Appliance Efficiency Standards (Massachusetts)
Last modified on February 12, 2015.
Rules Regulations Policies Program
|Name||Appliance Efficiency Standards|
|Incentive Type||Appliance/Equipment Efficiency Standards|
|Eligible Technologies||Boilers, Furnaces, Residential Furnace Fans|
|Incentive Inactive Date||2012-03-25|
|Energy Category||Energy Efficiency Incentive Programs|
|Certification Requirements||Manufacturers certify to the MA Department of Energy Resources that specified products meet minimum efficiency standards|
|Equipment Requirements||Specified in standards|
|Implementing Agency||MA Department of Energy Resources|
|Test Methods||Massachusetts plumbing code or U.S. Department of Energy approved test methods|
|Date added to DSIRE||2006-06-02|
|Last DSIRE Review||2012-03-25|
| Last Substantive Modification
to Summary by DSIRE
|References||Database of State Incentives for Renewables and Efficiency|
Note: The federal government has imposed and updated appliance efficiency standards through several legislative acts,* and now has standards in place or under development for 30 classes of products. In general, states which had set standards prior to federal action may enforce their own standards until the federal standards take effect. States that had not set standards prior to federal action must use the federal standards. This summary addresses (1) state appliance standards that will be in place until the federal standards take effect and (2) products for which the federal government is not currently developing an efficiency standard. Much of the information in this summary comes from the Appliance Standards Awareness Project (ASAP). Visit the ASAP web site for comprehensive information about appliance standards. See the Department of Energy Appliance Standards website for additional information.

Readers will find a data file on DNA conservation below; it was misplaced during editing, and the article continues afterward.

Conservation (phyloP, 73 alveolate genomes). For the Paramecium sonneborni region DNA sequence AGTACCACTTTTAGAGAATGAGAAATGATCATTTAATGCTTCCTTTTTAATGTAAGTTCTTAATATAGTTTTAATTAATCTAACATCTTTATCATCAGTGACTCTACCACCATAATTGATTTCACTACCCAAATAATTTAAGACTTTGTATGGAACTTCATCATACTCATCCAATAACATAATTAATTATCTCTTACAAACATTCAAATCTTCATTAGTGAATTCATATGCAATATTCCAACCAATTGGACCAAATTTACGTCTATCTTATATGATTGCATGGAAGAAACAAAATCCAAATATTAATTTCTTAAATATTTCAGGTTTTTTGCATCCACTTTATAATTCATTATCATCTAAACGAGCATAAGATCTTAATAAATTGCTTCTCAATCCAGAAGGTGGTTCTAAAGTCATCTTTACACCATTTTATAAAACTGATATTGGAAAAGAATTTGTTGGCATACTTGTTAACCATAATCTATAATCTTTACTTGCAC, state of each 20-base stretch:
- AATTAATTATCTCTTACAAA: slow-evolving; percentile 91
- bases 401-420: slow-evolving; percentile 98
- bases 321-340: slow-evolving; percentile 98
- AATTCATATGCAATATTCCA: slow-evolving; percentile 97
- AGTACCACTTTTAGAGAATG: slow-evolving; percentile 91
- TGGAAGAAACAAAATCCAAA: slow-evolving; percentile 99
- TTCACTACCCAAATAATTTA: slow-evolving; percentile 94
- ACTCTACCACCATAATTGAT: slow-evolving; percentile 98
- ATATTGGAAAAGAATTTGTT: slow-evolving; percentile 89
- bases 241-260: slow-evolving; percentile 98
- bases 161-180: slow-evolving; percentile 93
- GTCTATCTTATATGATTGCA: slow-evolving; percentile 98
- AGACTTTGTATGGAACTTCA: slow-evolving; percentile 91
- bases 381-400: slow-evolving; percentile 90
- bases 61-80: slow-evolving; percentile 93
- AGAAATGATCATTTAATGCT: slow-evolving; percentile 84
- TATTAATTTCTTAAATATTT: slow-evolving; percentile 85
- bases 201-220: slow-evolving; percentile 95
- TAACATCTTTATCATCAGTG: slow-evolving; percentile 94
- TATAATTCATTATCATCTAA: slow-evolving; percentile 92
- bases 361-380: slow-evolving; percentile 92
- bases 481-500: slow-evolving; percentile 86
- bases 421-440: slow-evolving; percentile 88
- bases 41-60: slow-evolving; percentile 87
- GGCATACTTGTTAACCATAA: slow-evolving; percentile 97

Massachusetts’ original appliance standards legislation was enacted in 1986. In November 2005, the standards were expanded, although to date most of the equipment listed in Massachusetts law has since been preempted by federal law.
Because of the existing federal standards covering residential furnaces, boilers, and furnace fans, Massachusetts sought a waiver of federal preemption from the warm-state standard. That waiver would have allowed Massachusetts’ cold-state standard to go into effect in 2013. The Massachusetts Attorney General and the Department of Energy Resources (DOER) filed the waiver petition in October 2009. The U.S. Department of Energy responded negatively, see the Department of Energy web site for more information on the petition, comments filed and denial. Therefore, there are no current appliance standards in place in MA.
Testing procedures must be developed by the DOER if such procedures are not provided for in the state plumbing code. The DOER must use the U.S. Department of Energy approved test methods and manufacturers must certify that products are in compliance with the standards.The standards state that the DOER must file a biannual report on appliance efficiency standards with the Massachusetts House of Representatives including, but not limited to, an evaluation of the effectiveness of the standards on energy efficiency and energy conservation in Massachusetts.
* These acts include the National Appliance Energy Conservation Act of 1987, the Energy Policy Act of 1992, the Energy Policy Act of 2005, and the Energy Independence and Security Act of 2007.
|Contact Name||Public Information Officer|
|Department||Massachusetts Department of Energy Resources|
|Address||100 Cambridge Street|
|Address 2||Suite 1020|
Authorities (Please contact the if there are any file problems.)
|Authority 1:||M.G.L. Chapter 25B, § 1, et seq. (Session Law 139, 2005)|
|Authority 2:||225 CMR 9.00 et seq.|
- Incentive and policy data are reviewed and approved by the N.C. Solar Center's DSIRE project staff.